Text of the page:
Although I prefer my big laptop for most of my work, the mini is great for travel, meetings, Starbucks writing, etc. I know several author/lecturers who use them for presentations and love them. AJust as a reader, though, I'm not sure I'd use it. An eReader will weigh under a pound, though, and no mini laptop is that light.

    But don't worry, they will be! Micro technology for computers gets better every day.

  7. Thanks for the great info, Delle. I wish I could try out each of these devices, from buying and downloading books, to actually reading them. I currently use my iTouch, so anything I get will be an improvement. Does anyone know with the Kindle if you can read non-Kindle books? I have a ton of ebooks on my hard drive with either MSReader or AdobePDF--I don't want to buy a reader that I won't be able to read my library of books on. I'm curious about the ebookwise--would love to hear from anyone who has this? It's definitely in my price range.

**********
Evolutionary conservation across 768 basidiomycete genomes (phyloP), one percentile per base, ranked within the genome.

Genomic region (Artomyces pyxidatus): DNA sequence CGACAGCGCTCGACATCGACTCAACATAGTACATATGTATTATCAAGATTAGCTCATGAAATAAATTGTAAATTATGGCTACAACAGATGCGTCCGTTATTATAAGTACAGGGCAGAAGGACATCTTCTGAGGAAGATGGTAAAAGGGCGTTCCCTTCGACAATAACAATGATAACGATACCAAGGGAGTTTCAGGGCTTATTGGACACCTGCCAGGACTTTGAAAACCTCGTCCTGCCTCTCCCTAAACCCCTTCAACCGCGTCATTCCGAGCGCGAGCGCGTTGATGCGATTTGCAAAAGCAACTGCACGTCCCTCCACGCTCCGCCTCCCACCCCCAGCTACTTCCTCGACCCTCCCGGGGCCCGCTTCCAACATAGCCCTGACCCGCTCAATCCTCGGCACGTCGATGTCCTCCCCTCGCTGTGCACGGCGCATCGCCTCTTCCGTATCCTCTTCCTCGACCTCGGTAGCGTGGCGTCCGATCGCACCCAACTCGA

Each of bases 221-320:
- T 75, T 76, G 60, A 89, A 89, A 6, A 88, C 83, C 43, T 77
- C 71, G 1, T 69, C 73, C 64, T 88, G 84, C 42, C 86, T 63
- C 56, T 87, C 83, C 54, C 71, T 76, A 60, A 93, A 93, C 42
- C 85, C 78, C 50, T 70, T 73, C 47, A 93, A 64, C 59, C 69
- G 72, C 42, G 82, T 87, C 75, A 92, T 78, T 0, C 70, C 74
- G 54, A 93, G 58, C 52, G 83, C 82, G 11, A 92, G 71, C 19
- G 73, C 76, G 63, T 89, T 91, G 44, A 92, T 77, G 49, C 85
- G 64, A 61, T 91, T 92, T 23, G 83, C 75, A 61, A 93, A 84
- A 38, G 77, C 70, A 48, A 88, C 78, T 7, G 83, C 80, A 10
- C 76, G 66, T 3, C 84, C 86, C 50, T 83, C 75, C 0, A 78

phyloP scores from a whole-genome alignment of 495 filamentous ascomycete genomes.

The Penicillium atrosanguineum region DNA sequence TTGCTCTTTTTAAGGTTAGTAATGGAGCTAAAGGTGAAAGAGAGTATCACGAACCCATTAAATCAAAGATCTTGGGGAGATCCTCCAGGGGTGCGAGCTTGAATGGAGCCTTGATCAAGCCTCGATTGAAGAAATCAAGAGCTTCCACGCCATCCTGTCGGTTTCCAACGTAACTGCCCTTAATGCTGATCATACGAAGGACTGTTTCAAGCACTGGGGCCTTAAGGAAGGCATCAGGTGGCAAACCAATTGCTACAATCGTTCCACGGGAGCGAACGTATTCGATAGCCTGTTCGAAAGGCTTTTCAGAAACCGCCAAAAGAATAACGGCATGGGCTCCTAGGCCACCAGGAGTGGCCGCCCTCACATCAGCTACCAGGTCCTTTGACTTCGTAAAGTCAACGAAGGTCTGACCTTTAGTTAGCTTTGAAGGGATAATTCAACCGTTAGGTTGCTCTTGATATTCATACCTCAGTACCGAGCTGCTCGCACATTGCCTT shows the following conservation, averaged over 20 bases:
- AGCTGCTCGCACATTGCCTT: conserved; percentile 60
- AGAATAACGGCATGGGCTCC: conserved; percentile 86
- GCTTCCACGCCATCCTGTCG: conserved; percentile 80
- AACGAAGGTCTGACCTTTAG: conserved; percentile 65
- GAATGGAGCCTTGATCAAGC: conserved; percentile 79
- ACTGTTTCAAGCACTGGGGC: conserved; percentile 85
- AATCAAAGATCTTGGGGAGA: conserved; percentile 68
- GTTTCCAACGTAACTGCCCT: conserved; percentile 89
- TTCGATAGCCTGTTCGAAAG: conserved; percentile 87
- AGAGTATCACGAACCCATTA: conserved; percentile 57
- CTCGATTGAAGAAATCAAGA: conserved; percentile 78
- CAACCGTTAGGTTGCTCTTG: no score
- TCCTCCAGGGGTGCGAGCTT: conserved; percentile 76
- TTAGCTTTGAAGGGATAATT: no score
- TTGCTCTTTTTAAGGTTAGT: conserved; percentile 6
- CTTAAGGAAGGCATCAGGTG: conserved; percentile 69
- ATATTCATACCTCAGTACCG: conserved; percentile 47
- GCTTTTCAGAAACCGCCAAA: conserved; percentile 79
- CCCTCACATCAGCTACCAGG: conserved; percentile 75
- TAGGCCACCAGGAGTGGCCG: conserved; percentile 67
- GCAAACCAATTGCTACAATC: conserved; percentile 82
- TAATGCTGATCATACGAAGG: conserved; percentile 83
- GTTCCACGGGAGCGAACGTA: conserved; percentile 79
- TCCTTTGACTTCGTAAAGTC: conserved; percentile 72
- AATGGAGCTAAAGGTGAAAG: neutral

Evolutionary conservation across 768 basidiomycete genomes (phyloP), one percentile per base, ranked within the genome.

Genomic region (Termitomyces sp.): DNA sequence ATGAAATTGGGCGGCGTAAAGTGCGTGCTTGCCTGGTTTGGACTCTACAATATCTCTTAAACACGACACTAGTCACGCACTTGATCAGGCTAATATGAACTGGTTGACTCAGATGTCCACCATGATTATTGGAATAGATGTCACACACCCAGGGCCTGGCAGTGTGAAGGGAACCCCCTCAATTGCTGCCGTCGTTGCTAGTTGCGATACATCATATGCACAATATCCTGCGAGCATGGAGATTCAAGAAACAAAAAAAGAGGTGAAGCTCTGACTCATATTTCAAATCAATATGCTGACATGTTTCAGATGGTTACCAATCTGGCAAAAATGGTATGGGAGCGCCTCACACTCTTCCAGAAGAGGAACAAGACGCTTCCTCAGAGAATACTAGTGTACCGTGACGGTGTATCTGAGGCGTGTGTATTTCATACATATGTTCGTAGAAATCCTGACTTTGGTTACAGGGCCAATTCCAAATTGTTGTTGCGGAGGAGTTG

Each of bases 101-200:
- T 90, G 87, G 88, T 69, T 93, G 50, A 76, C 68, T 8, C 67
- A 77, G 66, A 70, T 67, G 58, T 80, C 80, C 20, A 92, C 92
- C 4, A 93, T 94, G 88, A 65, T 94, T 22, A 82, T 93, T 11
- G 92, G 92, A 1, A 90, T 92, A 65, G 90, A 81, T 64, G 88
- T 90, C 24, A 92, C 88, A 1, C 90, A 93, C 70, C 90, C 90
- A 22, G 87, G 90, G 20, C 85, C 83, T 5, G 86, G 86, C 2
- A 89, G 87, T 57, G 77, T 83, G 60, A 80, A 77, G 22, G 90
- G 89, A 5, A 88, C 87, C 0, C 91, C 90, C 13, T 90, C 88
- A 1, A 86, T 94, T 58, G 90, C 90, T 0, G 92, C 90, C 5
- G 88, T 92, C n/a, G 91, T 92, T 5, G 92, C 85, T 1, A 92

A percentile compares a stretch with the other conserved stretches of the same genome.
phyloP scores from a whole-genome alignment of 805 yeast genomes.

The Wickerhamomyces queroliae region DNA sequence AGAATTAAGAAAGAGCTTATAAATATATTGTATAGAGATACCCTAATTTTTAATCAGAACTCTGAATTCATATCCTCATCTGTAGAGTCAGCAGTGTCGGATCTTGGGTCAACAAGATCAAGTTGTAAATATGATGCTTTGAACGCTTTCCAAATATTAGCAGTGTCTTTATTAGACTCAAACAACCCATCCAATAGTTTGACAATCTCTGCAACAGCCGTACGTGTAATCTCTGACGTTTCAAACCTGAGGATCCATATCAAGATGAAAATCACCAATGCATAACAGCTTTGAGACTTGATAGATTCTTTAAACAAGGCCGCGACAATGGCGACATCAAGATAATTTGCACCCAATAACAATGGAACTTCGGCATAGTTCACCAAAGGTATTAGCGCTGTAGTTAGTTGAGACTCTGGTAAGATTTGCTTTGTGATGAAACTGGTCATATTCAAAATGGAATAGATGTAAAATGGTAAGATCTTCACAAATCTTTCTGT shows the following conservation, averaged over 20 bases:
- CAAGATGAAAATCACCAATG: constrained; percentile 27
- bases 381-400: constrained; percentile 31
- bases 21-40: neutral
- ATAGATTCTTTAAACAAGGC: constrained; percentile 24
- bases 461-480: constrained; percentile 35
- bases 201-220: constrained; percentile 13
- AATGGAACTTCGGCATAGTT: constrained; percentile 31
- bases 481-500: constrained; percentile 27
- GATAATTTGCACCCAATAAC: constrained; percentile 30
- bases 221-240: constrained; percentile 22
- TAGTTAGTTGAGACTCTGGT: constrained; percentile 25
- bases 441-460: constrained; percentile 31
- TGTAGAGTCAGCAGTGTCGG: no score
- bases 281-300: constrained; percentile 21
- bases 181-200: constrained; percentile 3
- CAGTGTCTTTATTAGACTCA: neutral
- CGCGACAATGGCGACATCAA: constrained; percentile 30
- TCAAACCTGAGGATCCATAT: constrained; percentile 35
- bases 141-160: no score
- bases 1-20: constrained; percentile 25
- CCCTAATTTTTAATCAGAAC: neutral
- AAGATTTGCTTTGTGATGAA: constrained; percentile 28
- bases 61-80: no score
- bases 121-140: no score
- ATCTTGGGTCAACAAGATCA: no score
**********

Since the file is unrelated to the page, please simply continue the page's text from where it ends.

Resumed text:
8. Rebecca, that's been an issue in the past with both Kindle and Sony. But it looks to me like that is changing. They aren't going to make it easy for you to buy your books elsewhere, but it looks to me like if you buy your book from Fictionwise, for example, you will be able to read it, just as you will be able to read any of your personal documents, if they are in the right formats. Before you buy, be sure to check. Older models, no, they won't.

    This is another reason I like to read on my laptop. I have all the formats- except Kindle, which I intend to get as soon as possible. This means I'm still in charge of who gets my money when I buy books.

    Most of the eReaders I've listed here can read multiple formats. The eSlick is limited to PDF and txt, but I think future editions will do better.